Source: The Nashville Ledger | Tom Wood | May 24, 2019

By 1947, when this image was shot (looking east at the Y-12 works) by famed Manhattan Project photographer Ed Westcott, Oak Ridge was well established, even though it wasn’t on any maps until 1949. There were 75,000 workers living there then. The city’s population is now about 27,000. — Historic Photograph By Ed Westcott

Who knew the beginning of the Atomic Age was so funny? Sort of like the Humor in Uniform section of “Reader’s Digest,” Oak Ridge historian Ray Smith uses homespun humor to tell a condensed version of the key role his city played in the development of the atomic bombs that ended World War II.

Instead of dwelling on the horrors of war, facts and figures or sobering statistics, Smith combines well-crafted anecdotes, perceptive wit and superb oratory skills to present an informative, inspirational and entertaining multimedia narrative of the founding of Oak Ridge.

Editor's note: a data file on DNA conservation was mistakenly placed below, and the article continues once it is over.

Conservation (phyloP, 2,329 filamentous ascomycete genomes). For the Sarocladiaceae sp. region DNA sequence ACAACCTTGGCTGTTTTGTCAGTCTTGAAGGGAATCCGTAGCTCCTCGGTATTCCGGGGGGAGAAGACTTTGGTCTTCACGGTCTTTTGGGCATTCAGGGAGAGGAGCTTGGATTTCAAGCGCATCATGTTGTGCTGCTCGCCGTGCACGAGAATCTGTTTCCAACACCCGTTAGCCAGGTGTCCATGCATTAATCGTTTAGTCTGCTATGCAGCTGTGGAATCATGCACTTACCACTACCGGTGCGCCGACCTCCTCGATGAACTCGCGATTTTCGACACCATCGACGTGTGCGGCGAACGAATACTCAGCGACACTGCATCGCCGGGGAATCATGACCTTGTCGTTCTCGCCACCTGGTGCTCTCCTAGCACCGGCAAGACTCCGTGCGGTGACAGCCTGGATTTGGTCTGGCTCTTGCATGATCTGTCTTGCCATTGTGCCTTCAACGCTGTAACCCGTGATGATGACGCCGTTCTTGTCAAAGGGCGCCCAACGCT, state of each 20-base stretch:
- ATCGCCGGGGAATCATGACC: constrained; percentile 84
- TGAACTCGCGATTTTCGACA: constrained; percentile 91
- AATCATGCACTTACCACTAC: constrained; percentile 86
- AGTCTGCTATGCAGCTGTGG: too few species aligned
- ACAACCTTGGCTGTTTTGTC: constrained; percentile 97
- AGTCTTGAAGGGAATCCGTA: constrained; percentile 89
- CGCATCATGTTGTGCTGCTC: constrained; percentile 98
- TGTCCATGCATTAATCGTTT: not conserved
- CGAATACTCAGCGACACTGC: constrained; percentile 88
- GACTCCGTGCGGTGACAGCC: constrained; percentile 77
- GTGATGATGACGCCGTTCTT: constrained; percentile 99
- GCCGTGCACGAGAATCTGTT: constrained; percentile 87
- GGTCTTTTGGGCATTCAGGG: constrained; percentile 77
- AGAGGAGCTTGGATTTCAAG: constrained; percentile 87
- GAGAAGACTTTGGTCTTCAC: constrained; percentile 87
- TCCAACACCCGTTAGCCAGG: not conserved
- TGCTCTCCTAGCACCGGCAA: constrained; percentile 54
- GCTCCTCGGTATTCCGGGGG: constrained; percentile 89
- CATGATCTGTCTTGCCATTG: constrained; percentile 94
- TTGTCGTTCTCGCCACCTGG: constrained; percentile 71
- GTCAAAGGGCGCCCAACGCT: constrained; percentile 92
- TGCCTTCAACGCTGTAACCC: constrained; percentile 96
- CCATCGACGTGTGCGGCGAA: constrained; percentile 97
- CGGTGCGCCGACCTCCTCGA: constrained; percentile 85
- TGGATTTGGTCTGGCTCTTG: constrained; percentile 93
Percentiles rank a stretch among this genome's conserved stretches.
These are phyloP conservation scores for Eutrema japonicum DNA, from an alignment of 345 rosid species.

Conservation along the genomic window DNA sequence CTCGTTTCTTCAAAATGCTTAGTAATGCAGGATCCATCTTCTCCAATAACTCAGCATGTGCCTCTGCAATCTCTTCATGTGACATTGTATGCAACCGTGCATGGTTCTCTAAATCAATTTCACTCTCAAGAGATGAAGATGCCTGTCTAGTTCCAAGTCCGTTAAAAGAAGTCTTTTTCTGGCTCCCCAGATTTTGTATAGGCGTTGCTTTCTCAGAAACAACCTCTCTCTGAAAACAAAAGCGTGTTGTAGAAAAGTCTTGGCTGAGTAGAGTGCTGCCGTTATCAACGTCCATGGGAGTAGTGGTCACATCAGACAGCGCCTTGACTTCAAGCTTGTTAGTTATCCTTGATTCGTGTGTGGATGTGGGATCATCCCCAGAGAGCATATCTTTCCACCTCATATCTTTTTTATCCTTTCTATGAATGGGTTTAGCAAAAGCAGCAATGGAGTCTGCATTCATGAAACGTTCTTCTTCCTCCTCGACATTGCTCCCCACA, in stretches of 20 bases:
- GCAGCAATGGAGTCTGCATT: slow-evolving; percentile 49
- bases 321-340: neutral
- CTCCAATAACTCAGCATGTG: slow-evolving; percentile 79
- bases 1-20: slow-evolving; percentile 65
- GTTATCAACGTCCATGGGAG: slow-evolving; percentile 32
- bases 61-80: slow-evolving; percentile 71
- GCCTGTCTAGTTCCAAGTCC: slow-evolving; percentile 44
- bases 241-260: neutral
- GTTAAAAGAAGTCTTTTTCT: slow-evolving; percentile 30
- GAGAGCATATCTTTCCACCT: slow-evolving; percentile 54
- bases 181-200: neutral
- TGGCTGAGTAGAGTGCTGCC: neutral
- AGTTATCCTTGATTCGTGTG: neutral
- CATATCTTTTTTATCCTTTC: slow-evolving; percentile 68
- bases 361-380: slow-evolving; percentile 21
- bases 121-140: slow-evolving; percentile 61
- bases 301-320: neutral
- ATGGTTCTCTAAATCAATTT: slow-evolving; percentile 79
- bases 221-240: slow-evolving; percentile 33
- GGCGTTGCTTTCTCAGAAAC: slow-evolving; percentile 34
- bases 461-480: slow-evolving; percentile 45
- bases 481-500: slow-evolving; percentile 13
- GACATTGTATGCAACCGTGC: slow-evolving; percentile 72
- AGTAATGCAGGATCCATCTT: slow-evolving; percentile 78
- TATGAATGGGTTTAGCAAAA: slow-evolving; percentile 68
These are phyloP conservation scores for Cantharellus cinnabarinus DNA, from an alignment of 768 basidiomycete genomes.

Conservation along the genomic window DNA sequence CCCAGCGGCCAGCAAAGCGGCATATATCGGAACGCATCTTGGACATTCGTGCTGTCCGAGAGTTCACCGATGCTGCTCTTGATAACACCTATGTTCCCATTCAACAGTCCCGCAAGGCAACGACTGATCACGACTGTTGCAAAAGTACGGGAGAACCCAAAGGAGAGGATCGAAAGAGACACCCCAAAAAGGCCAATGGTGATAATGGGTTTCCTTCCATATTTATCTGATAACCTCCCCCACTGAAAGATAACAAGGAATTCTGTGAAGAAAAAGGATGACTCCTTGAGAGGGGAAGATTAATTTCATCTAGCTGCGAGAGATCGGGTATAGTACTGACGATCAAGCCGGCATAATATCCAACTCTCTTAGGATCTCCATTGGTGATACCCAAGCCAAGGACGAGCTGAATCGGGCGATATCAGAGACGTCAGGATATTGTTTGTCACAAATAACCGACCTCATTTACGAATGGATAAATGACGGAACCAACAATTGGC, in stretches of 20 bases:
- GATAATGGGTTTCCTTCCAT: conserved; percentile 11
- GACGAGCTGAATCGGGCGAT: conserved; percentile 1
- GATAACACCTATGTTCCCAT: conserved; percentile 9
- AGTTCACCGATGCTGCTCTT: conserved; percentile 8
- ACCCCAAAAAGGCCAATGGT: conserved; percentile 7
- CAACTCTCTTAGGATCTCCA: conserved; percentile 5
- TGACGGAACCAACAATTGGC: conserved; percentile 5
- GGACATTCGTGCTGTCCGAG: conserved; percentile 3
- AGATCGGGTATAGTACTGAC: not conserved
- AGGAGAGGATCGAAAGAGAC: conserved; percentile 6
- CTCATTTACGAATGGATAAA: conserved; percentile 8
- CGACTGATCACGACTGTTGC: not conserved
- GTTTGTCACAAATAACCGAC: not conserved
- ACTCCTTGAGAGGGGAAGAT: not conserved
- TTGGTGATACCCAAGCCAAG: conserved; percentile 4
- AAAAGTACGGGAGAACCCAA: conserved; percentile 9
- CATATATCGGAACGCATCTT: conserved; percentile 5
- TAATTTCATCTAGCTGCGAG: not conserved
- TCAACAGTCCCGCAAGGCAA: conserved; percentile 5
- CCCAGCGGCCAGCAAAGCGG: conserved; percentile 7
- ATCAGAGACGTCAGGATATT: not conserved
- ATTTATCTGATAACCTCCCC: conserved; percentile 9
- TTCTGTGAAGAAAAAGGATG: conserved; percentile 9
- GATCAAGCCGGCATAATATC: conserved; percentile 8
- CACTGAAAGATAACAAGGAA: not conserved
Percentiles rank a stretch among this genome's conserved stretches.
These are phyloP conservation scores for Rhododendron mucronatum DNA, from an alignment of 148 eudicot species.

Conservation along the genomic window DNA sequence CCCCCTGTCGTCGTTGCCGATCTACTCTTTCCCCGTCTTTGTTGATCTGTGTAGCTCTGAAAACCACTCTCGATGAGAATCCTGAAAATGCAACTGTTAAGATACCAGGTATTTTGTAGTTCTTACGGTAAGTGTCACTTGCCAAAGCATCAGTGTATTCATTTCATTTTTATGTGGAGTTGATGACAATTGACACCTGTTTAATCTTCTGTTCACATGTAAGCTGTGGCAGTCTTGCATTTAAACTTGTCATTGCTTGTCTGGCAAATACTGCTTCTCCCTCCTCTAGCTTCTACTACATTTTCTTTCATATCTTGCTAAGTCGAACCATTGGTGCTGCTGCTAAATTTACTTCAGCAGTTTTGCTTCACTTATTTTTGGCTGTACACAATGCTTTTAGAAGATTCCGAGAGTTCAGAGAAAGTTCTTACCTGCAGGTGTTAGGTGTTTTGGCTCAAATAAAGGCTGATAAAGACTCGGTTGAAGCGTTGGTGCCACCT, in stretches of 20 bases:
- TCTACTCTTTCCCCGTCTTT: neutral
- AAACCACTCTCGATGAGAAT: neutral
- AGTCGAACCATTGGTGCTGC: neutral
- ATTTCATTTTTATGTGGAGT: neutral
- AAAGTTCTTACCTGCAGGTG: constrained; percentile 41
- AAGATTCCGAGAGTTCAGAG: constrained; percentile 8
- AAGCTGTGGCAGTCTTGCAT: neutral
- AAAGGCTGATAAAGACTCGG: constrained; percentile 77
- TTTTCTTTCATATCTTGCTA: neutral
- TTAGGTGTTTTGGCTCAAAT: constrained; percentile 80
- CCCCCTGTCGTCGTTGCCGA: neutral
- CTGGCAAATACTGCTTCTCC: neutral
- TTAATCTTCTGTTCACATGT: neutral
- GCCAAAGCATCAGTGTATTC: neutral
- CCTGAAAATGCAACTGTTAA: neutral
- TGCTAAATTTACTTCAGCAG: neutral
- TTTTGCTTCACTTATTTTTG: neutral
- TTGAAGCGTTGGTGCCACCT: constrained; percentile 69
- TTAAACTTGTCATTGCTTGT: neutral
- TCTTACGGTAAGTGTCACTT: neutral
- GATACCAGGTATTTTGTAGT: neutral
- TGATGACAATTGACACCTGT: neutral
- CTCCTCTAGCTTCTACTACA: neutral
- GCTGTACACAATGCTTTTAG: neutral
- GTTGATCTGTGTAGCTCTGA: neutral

Like a modern-day alchemist, he deftly changes atomic matter into a laughing matter.

“(The lecture style) comes natural, it’s a skill that can’t be learned,” says Smith, who was in Nashville recently to discuss the history of “America’s Secret City,” as it is often called today. “I think of myself as a natural storyteller. People will remember the stories and the anecdotes long after they forget the facts or the names.”

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